Antonin Scalia Law School students attend the dedication (from left to right: Phillip Abbruscato, Laura Saracina, Hannah Wurl, Tara Stark, and Sarah Gentry). Photo by Evan Cantwell/Creative Services/George Mason University

Scalia Law Students Help Win Asylum Case

THEIR PRO BONO WORK ON IMMIGRATION CASE WON IN COURT

By Sabrina Acerra, Staff Writer

Two George Mason law students working at a D.C. law firm over the summer helped secure asylum for a teenage refugee who fled criminal activity and homelessness in Honduras. The refugee, Carlos*, faced two years in detention and had no family here in the U.S.

The students, Paul Coyle and Anna Schaffner, were working at Wiley Rein LLP and offered to work on the firm’s pro bono case to gain career experience. Coyle is a legal assistant at Wiley Rein, and Schaffner was a summer associate.  The case was their first major pro bono assignment..

“A few days after starting at Wiley, Ted reached out to me and asked if I would be interested in working on Carlos’s case on remand,” explained Schaffner. “I jumped at the opportunity to fight for Carlos’s relief and to work alongside such skilled advocates. I started pouring over past briefs and began researching case law and country conditions.”

Schaffner had previous experience with immigration cases as a legal intern for the Detained Adults Program with the Capital Area Immigrants’ Rights Coalition (CAIR).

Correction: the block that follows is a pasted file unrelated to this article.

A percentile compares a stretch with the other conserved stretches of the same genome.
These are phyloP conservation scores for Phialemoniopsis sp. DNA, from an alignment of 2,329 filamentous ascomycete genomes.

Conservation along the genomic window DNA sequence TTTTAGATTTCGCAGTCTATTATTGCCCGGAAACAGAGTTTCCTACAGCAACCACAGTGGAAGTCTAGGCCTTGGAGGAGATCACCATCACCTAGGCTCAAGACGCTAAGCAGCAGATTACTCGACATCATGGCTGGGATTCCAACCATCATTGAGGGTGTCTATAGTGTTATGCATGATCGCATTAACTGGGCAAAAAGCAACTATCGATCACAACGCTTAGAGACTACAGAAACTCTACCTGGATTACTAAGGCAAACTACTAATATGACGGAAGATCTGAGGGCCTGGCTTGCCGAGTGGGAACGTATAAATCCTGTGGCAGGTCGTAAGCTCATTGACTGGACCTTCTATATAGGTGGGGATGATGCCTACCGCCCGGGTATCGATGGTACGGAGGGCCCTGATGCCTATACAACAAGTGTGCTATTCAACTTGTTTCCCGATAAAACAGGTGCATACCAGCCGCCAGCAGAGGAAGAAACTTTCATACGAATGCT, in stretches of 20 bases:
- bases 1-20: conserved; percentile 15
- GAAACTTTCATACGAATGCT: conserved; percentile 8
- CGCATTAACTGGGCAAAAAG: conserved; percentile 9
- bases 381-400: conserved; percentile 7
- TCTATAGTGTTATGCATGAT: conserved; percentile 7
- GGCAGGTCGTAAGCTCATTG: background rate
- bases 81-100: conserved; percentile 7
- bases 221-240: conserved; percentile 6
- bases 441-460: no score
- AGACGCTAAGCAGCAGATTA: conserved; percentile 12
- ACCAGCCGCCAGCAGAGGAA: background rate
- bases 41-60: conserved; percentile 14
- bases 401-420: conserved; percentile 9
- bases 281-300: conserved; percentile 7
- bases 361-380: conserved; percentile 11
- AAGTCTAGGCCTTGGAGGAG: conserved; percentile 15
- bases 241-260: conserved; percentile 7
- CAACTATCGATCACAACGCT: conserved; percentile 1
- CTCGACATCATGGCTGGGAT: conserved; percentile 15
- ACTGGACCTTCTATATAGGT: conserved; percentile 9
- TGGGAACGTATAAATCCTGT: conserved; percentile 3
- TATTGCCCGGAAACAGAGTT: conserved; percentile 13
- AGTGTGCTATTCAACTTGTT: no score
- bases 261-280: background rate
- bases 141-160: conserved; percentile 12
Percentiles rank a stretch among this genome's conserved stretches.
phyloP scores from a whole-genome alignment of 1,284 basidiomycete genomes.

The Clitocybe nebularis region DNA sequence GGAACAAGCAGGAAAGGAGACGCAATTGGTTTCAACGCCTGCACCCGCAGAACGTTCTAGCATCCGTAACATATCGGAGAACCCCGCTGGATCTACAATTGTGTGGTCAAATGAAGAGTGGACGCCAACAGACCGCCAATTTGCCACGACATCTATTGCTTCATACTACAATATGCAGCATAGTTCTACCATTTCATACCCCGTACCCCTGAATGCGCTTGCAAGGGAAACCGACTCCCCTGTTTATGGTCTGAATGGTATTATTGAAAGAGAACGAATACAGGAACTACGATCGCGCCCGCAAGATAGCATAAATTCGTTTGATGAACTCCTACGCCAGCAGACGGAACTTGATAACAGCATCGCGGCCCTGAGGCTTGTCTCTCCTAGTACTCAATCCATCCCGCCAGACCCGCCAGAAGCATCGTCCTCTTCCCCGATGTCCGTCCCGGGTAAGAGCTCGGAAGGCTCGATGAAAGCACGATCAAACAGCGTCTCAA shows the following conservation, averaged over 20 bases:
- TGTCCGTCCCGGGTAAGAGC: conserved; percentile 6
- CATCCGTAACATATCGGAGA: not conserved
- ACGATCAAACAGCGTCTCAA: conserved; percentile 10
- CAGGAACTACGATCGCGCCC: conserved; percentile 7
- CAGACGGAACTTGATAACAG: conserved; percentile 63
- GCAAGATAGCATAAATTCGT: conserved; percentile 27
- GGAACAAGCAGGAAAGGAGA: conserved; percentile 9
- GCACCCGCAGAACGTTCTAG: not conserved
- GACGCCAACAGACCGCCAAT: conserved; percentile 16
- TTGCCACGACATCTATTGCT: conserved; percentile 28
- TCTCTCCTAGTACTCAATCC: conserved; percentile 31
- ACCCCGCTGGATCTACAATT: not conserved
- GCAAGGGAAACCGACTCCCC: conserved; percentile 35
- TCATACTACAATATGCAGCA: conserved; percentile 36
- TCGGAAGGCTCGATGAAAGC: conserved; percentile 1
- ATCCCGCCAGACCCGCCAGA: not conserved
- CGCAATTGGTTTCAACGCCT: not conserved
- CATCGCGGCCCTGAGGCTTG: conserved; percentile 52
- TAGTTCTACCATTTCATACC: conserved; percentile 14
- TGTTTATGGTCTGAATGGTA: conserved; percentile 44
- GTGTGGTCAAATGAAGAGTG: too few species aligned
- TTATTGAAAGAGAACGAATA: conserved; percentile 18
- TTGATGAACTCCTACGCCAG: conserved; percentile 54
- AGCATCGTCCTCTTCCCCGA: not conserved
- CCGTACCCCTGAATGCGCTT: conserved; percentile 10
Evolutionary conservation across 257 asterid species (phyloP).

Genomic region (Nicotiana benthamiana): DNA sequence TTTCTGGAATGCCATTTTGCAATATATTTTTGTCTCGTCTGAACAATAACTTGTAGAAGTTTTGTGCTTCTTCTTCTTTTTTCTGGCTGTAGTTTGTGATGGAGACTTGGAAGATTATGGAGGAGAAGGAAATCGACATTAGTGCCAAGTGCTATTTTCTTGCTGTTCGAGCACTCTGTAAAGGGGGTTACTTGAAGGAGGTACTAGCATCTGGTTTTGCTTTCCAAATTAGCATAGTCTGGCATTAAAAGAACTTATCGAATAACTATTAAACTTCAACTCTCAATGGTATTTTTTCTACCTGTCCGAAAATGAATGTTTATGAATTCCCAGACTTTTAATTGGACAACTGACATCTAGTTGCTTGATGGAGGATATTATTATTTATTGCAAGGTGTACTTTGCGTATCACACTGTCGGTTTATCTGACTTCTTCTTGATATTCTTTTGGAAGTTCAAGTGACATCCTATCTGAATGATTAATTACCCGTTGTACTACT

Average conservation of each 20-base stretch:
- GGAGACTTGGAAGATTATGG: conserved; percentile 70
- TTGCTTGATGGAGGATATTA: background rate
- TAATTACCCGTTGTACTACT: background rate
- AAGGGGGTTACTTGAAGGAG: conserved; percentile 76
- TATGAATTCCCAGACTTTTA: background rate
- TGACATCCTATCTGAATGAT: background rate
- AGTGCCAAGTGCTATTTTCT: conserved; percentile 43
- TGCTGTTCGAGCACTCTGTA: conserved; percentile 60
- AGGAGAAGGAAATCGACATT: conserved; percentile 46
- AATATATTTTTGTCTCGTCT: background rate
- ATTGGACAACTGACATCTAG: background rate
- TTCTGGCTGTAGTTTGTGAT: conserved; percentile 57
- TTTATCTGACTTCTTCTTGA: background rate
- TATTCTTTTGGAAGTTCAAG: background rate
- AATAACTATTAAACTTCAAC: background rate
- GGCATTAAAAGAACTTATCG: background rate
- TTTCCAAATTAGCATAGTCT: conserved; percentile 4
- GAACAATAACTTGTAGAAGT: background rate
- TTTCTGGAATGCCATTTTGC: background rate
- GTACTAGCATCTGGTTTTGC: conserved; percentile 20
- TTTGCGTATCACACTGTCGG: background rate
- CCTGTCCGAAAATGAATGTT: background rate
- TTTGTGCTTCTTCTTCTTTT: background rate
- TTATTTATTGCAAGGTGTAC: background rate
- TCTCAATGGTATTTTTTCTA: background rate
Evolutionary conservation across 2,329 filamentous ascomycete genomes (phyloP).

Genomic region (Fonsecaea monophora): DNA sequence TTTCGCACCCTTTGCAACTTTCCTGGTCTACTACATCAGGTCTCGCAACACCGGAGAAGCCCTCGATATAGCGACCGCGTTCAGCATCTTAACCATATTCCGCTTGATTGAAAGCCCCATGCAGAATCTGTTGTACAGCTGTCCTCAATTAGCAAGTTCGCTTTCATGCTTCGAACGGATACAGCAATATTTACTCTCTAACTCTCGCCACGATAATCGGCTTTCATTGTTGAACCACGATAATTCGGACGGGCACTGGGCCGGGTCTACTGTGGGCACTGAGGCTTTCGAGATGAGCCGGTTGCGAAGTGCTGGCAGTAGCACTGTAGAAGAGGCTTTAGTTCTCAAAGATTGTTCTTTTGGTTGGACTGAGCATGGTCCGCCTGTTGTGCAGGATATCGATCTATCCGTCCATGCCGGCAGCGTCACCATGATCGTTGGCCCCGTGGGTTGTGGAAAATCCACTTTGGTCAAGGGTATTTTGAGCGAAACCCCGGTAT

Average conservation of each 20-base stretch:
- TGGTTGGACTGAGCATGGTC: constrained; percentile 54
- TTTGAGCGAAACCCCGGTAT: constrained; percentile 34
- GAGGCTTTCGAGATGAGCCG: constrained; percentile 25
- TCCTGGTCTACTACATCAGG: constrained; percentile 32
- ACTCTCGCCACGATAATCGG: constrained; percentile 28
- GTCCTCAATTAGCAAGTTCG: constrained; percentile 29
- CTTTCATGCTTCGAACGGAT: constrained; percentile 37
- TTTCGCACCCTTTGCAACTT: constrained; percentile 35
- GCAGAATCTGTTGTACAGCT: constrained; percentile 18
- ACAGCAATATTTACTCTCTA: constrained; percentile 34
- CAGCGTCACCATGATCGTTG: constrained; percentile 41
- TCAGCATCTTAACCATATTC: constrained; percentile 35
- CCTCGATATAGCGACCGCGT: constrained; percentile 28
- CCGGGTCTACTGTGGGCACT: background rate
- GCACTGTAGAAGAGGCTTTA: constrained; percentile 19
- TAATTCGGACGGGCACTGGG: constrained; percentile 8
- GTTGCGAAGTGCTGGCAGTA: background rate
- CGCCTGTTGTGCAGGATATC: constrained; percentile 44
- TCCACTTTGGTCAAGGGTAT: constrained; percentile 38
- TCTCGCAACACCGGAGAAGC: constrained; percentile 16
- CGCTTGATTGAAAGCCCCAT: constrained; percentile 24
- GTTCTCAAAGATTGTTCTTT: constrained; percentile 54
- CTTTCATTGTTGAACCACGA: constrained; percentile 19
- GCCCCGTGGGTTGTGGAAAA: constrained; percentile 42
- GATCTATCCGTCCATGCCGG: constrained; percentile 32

“I traveled to detention centers, spoke with detained immigrants, conducted legal intakes to gather information on their eligibility for relief, and worked on follow up cases regarding bond, parole, and U visas,” she explained. “With my supervising attorney [at CAIR], I briefed three forms of relief – Asylum, Withholding of Removal, and Convention Against Torture – and submitted the brief to the court.”

Wiley Rein’s pro bono practice is led by Ted Howard, one of the firm’s partners. In March 2016, Howard approached Coyle and invited him to serve as a paralegal on the case they accepted from CAIR.

“This was my first time working on an immigration matter so I was learning everything on the job,” said Coyle. “I learned a lot about asylum law, the legal apparatus of the U.S. immigration system, and current conditions in the Northern Triangle region of Central America.”

“I also learned that immigration law practice requires patience,” Coyle added. Fighting the case was a long process that went on for over a year.

“Carlos has applied for asylum, appealed an asylum denial, earned a favorable appeals decision and remand, earned a release from detention on bond pending appeal, and earned asylum status,” said Coyle.

Charles Lemley, a professor at Mason and a partner at Wiley Rein, worked closely with Coyle and Schaffner and spoke highly of their work on the case.

“The bottom line is that Paul and Anna were instrumental in saving a courageous young man from a serious, specific and imminent threat of torture or death,” said Lemley. “Few lawyers can say that they have done so much in the course of an entire career, but I have every reason to believe this is just the first for these two.”

“Working on Carlos’s case with the Wiley team was one of the most influential and rewarding experiences of my life,” said Schaffner. “I encourage Mason students to seek out opportunities to volunteer with immigrants and refugees.”

“This case reminds me that some people in our community have been dealt incredibly difficult hands,” Coyle agreed. “It’s important to be kind to strangers because we don’t know what type of adversity they face on a daily basis.”

*Carlos is a pseudonym to protect his identity.

Photo Courtesy of Evan Cantwell, Creative Services